This kind of thing doesn’t always work out (folktronica’s a fine idea but often gets reduced to the cliché of just playing folk music on synths), but Sarah’s approach is a fresh one – folding the process over with technological visions which themselves are deliberately selected for their own innate antiquity in order to explore “resonances between English folklore and early notions of sound and machines.” Possessing traditional Early Music instrumental skills (on recorder and ancestral keyboards), she mates them with contemporary jiggery-pokery: the latter covering the kind of twentieth-century technology now acquiring a museum patina (theremins, analogue telephones, radiophonic devices) and more virtual twenty-first century tech such as current custom MAX patches and apps.


 
Backed up by Stephen and by Sarah G, the Air Loom tour and album features Sarah performing on a mixture of recorders, electronics, theremin and the clavisimbalum (a “sonorous, fourteenth-century Latvian cousin of the harpsichord” – in this case one that’s been connected to custom synth processing). The other things to mention are the eerie, enchanting robotic instruments which she conceives, designs and then brings on tour to operate, building them out of bits of abandoned acoustic instruments and sundry homely/associative objects. Some are more anthropomorphic and animatronic – a drum-playing 1960s shop mannequin; a handbag playing triple duty as a heart and a drumbox; a theremin-playing doll called Clara; a disembodied ventriloquist’s-dummy head operating as a spycam; a robot crow. Others present more clearly as machines, such as the automated, radiation-sensitive, hyperspeed bell carillion built with technologist Dan Stowell which was the centrepiece of her previous ‘Ealing Feeder’ album and the “wheezing, robotic Shruti box” that’s the centrepiece of ‘Air Loom’.



 
The resulting music is enthralling and a little displaced. Rumbles, chimes and airs adding up to hauntology-in-the-machine stuff; all of it in line with Sarah’s desire to create work which captures the “disquieting and uncanny” and “the crackle of the galvanic on the telephone wire.” While there isn’t currently any grabbable Air Loom work online for me to show you, here’s something a little similar – Sarah in the grand baroque Hawksmoor space of St Anne’s Limehouse two years ago, performing her ‘Ealing Feeder’ piece A Wren In The Cathedral along with Stephen Hiscock, Colin Utley and her animatronics. Echoes of the unearthly, the mundane and the dignified run through the performance: summonings, weaving, the patience of listening, the trances of spaces.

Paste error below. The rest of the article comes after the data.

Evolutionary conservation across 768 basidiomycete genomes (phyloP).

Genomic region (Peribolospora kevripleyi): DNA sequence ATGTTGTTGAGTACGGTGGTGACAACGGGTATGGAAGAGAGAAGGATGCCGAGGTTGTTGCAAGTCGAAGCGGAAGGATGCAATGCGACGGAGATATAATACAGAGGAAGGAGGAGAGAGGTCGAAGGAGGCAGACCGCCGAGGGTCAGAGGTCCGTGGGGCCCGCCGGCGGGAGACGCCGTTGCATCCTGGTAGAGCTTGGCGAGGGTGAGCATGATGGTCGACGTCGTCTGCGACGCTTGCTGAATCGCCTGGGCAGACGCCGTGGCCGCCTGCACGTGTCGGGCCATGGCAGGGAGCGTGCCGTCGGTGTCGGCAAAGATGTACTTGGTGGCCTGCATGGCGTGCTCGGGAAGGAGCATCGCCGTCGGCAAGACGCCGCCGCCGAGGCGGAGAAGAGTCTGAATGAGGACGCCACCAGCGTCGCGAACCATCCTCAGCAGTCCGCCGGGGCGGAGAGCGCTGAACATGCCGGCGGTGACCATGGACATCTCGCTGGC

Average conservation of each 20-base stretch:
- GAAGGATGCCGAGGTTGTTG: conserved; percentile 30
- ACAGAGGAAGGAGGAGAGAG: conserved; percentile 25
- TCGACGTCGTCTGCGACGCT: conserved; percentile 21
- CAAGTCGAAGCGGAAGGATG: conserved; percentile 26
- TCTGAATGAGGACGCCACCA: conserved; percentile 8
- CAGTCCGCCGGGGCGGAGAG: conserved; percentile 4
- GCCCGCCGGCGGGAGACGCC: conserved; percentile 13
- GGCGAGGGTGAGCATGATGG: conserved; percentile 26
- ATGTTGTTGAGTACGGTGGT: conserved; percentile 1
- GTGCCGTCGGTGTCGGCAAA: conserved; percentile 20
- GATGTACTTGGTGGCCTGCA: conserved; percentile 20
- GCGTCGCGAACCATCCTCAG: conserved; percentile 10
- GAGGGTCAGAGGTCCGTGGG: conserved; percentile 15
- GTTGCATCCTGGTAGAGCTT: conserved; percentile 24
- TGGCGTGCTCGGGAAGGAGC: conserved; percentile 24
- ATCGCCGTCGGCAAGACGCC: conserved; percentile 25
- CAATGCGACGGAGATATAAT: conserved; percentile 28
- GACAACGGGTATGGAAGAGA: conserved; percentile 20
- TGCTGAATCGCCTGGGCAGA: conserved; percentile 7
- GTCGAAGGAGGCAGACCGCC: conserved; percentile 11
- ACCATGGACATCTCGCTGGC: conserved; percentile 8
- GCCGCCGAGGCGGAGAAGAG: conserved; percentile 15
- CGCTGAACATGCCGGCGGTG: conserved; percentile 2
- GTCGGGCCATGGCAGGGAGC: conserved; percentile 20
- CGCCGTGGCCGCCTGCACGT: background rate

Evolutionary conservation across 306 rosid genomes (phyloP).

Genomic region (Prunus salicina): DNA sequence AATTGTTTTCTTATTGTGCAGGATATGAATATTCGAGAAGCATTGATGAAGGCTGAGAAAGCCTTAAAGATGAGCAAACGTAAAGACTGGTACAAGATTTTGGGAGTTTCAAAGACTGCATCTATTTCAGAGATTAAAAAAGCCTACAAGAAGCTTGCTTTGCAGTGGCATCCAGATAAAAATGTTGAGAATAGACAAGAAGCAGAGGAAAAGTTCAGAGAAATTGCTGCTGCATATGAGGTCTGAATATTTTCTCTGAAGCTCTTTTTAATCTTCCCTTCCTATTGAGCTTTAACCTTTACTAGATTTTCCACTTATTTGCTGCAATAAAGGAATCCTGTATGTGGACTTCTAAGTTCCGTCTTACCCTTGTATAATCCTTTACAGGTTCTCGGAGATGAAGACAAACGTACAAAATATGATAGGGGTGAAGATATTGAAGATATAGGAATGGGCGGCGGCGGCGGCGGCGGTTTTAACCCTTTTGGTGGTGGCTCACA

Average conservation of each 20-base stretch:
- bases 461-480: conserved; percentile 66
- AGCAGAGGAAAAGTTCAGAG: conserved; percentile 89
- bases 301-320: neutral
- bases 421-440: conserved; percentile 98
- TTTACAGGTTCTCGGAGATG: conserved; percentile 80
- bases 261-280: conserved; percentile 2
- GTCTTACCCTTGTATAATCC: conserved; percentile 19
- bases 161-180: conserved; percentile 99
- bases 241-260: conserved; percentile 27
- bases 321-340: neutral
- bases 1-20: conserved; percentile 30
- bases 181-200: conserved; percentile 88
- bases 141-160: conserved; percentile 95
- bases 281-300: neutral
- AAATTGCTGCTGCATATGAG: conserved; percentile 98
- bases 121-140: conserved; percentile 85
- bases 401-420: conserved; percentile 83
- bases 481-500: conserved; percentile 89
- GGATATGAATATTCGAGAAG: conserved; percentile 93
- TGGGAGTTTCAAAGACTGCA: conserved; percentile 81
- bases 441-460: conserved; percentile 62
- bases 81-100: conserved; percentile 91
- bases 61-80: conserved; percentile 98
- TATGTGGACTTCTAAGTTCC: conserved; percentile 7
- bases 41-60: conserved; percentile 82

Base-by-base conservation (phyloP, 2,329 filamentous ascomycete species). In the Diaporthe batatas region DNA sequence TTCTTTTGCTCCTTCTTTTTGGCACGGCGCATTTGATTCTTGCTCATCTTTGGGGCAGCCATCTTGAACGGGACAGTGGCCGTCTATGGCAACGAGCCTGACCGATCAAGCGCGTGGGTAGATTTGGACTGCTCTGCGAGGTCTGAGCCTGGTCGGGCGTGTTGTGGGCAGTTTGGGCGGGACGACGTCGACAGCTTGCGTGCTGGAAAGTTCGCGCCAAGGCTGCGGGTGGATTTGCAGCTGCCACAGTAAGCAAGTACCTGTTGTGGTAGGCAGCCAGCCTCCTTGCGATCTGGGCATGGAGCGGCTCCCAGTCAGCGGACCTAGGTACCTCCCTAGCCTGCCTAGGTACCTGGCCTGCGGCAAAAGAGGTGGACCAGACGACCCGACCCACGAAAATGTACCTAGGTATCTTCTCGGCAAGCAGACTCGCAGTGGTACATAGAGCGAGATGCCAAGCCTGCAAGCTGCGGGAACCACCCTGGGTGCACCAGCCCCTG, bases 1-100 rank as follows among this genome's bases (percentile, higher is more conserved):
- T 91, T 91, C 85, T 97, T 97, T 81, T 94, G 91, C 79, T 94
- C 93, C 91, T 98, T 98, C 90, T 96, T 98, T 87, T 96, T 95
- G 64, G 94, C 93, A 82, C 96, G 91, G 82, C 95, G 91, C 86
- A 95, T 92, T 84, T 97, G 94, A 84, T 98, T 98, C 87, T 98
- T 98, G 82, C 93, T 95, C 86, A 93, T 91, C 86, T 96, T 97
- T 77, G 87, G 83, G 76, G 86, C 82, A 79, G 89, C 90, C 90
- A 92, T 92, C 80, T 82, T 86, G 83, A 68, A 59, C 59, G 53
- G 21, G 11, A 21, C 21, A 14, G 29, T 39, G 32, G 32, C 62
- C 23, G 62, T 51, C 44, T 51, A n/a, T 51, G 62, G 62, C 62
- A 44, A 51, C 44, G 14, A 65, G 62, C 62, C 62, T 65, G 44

As you’d expect, a tour like this draws in interesting supports.

In Brighton and in London, Kate Arnold from Fear Of The Forest will open the Air Loom shows with a solo hammer-dulcimer-and-voice set of the kind with which she’s been tremendously busy over the past year (see passim). Looping full-range contrabassoonist and sound-triggerer Thomas Stone supports at Bristol, providing his usual slow-evolve sonic immersion from reed tones, beat and hiss.



 
At the Yorkshire art-nexus of Todmorden, Air Loom are joined by a couple of field-recording and sound collage artists – Embla Quickbeam (who opts for a naturalistic approach, overlaying and engraining recordings of places with homemade sonics) and Ben Gwilliam, who prefers to affect and manipulate similar recordings via open tape reels, magnets and a mingling of technical performance art with a kind of deconstructive electrophonic storytelling which can vary from absolute obliqueness to narrative snagging. This time he’s working with “super 8 projectors, ice and homemade electronics in an attempt to amplify the space between microphone and medium.”

 
At Newcastle, support comes from local avant-garde vocal performance collective Noize Choir, who wield an extended human-voice approach “free of the traditional restraints of typical choral settings, language or musical notation” in which singing, breathing, coughing, wailing, humming or any other vocal excursion has equal merit. They also investigate and reflect on the venues which they perform at via “phenomenological explorations (or) imaginings of our geological past” while pegging themselves firmly to a very North-East England post-industrial perspective in which science, landscape and culture merge. On this particular evening everyone’s performing in an award-winning conversion of a former carpet warehouse, now housing an independent cinema company first based on the quayside and then in a squatted abandoned prop store, and with an eye on delivering a future community spirit in ominous times…. so they’ll have all that to unpack with a click and a whoop. Anyhow, here’s them vocalising Lindisfarne (the holy island and bird sanctuary, not the folk rockers).